Dubai: Dubai has already pumped in Dh7.3 billion ($2 billion) into Emirates airline as fresh equity since March, according to media reports.
This is a follow up on Dubai Crown Prince and Chairman of the Executive Council, Sheikh Hamdan bin Mohammed Al Maktoum’s tweet in March that the government would help the airline overcome the COVID-19 crisis. The government is "fully committed to supporting Emirates airline in the current critical period”.
Due to the crisis, Emirates’ saw its profit drop 28 per cent from a year earlier for the financial year ended March 31. Meanwhile, Etihad reported operating losses of $758 million in the first six months of this year.
Need for liquidity
Sheikh Hamdan had previously said that the government would inject fresh equity into the company to help it overcome the coronavirus crisis.
In a March statement, Emirates said the government was "fully committed to supporting Emirates airline in the current critical period."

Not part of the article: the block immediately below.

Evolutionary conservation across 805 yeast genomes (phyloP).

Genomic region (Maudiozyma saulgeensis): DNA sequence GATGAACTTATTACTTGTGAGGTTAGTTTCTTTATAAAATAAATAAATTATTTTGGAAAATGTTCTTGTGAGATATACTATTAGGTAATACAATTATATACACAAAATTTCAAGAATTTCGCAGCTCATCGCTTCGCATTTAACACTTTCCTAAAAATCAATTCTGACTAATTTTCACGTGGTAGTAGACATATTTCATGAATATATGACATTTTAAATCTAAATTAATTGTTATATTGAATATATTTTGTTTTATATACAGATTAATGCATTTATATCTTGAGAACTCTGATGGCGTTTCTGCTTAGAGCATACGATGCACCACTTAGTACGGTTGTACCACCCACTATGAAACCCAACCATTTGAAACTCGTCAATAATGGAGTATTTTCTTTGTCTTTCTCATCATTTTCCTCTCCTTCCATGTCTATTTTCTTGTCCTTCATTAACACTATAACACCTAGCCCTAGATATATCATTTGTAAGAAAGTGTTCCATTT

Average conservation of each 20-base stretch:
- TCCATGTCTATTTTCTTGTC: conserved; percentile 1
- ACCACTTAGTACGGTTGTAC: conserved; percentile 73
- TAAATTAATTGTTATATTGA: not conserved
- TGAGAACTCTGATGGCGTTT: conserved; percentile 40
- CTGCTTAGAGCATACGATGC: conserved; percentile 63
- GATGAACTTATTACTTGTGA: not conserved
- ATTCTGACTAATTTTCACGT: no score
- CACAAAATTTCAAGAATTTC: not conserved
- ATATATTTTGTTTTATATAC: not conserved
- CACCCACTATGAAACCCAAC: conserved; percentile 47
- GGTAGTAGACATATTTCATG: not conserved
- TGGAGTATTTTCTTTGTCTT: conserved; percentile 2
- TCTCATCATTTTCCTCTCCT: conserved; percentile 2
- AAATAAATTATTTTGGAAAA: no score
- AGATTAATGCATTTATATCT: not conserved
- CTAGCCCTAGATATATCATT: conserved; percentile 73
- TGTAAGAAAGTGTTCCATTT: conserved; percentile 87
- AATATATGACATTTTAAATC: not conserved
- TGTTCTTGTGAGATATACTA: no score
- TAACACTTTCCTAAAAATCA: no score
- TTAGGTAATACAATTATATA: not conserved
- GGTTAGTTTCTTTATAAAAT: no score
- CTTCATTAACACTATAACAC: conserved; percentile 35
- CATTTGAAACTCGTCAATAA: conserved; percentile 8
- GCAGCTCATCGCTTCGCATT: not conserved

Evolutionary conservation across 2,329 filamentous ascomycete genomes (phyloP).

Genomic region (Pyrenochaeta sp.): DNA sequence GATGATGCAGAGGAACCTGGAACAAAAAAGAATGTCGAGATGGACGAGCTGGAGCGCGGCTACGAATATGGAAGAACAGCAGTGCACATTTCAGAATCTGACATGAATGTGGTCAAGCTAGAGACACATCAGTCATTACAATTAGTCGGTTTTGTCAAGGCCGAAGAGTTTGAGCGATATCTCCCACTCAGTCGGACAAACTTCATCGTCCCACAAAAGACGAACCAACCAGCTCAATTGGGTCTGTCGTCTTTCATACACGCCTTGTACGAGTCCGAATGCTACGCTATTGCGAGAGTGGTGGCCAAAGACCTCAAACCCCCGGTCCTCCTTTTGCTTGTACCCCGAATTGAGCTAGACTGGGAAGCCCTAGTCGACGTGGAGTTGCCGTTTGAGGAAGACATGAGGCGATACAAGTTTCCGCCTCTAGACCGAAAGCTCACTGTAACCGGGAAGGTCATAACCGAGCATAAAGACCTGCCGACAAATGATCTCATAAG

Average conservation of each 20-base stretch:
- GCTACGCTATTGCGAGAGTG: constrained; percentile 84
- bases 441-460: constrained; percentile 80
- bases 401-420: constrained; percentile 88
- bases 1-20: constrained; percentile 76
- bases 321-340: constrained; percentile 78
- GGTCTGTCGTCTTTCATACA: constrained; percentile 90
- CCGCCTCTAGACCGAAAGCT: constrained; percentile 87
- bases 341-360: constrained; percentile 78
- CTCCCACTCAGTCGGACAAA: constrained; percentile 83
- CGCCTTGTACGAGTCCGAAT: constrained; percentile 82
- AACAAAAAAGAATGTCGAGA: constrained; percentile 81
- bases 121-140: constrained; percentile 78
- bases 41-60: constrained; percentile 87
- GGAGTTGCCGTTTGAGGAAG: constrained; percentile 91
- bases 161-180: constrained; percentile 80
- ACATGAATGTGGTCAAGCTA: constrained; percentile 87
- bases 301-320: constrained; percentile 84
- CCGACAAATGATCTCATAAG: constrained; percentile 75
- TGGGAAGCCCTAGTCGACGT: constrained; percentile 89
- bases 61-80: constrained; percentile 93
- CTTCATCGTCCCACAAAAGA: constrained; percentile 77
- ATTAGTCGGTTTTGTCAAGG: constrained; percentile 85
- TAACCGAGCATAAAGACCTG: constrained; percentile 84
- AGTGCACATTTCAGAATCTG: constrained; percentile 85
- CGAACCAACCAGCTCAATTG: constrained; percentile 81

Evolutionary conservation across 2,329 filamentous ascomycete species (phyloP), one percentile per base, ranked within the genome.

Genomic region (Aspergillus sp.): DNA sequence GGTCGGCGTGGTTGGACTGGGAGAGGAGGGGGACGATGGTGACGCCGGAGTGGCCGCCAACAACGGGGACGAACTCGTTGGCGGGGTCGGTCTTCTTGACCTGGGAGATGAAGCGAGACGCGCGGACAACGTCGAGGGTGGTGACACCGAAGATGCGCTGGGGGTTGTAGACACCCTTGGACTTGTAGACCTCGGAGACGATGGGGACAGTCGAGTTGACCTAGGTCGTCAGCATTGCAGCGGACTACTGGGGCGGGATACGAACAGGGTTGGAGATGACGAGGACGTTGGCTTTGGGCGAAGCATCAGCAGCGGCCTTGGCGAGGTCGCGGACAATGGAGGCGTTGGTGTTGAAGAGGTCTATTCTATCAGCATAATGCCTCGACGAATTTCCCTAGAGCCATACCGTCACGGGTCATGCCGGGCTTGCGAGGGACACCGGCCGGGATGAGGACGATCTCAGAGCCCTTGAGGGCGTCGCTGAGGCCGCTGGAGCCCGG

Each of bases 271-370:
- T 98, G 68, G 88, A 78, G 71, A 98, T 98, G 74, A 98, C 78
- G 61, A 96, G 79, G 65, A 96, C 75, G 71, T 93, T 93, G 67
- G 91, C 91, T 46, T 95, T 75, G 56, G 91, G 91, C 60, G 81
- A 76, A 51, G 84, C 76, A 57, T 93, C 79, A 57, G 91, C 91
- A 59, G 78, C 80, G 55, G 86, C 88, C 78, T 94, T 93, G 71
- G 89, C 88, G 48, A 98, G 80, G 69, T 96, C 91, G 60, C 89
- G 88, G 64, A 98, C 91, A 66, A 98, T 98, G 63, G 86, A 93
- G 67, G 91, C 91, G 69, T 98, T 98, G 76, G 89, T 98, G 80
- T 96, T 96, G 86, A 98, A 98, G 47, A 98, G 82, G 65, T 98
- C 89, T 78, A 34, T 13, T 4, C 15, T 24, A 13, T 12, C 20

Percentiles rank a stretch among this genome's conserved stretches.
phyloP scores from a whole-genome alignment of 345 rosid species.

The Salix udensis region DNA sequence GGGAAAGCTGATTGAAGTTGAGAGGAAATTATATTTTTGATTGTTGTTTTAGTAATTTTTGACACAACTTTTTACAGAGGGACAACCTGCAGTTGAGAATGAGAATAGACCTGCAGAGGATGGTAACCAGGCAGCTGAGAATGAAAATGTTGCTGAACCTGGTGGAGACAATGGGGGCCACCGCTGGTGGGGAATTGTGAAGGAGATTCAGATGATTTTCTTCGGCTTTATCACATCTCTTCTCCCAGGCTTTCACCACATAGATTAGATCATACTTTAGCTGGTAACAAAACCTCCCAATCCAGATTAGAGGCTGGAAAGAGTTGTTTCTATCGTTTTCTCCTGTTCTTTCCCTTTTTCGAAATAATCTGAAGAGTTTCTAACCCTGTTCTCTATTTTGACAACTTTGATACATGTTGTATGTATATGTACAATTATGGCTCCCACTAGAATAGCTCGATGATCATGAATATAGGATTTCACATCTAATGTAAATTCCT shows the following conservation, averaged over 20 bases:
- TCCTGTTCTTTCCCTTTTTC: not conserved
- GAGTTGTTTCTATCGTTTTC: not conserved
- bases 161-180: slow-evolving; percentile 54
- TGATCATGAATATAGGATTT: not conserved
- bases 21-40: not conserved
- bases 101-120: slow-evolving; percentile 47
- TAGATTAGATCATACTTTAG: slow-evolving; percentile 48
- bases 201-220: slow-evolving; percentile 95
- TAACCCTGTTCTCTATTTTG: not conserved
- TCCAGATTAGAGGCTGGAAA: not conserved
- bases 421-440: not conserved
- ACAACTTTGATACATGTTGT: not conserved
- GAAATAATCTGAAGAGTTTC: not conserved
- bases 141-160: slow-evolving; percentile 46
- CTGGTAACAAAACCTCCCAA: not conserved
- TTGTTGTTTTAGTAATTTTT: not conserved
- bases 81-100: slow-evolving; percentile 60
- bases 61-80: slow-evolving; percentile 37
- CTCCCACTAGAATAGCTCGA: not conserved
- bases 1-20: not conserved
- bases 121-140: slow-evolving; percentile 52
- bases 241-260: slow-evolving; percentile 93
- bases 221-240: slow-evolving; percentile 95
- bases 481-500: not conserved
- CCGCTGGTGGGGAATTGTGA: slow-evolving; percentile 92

"As a shareholder of Emirates airlines, the government will inject equity considering its strategic importance to the Dubai and UAE economy and the airline’s key role in positioning Dubai as a major international aviation hub,” it added.
“The current operating model of Emirates could eat up the cash reserves quickly in the near future when the challenging winter hits the Northern Hemisphere,” said Linus Bauer, Managing Director at Bauer Aviation Advisory.
The $2 billion injection could give Emirates a boost as it would help the airline reshuffle its entire operating model, Bauer said. This includes restructuring the network and fleet, and the acquisition of additional aircraft like Boeing 787s or Airbus A350s, he added.
The global airline industry has been hit hard by the pandemic, which led to the closure of borders and grounding of fleets. Although major airlines have been relaunching international routes, a full recovery in the sector will not be seen until 2024, according to the International Air Transport Association (IATA).
Constant downward revisions
The industry body blamed slow virus containment in the US, reduced corporate travel, and weak consumer confidence. It also lowered expectations for 2020 passenger numbers to a 55 per cent decline, compared to the 46 per cent drop it had previously predicted.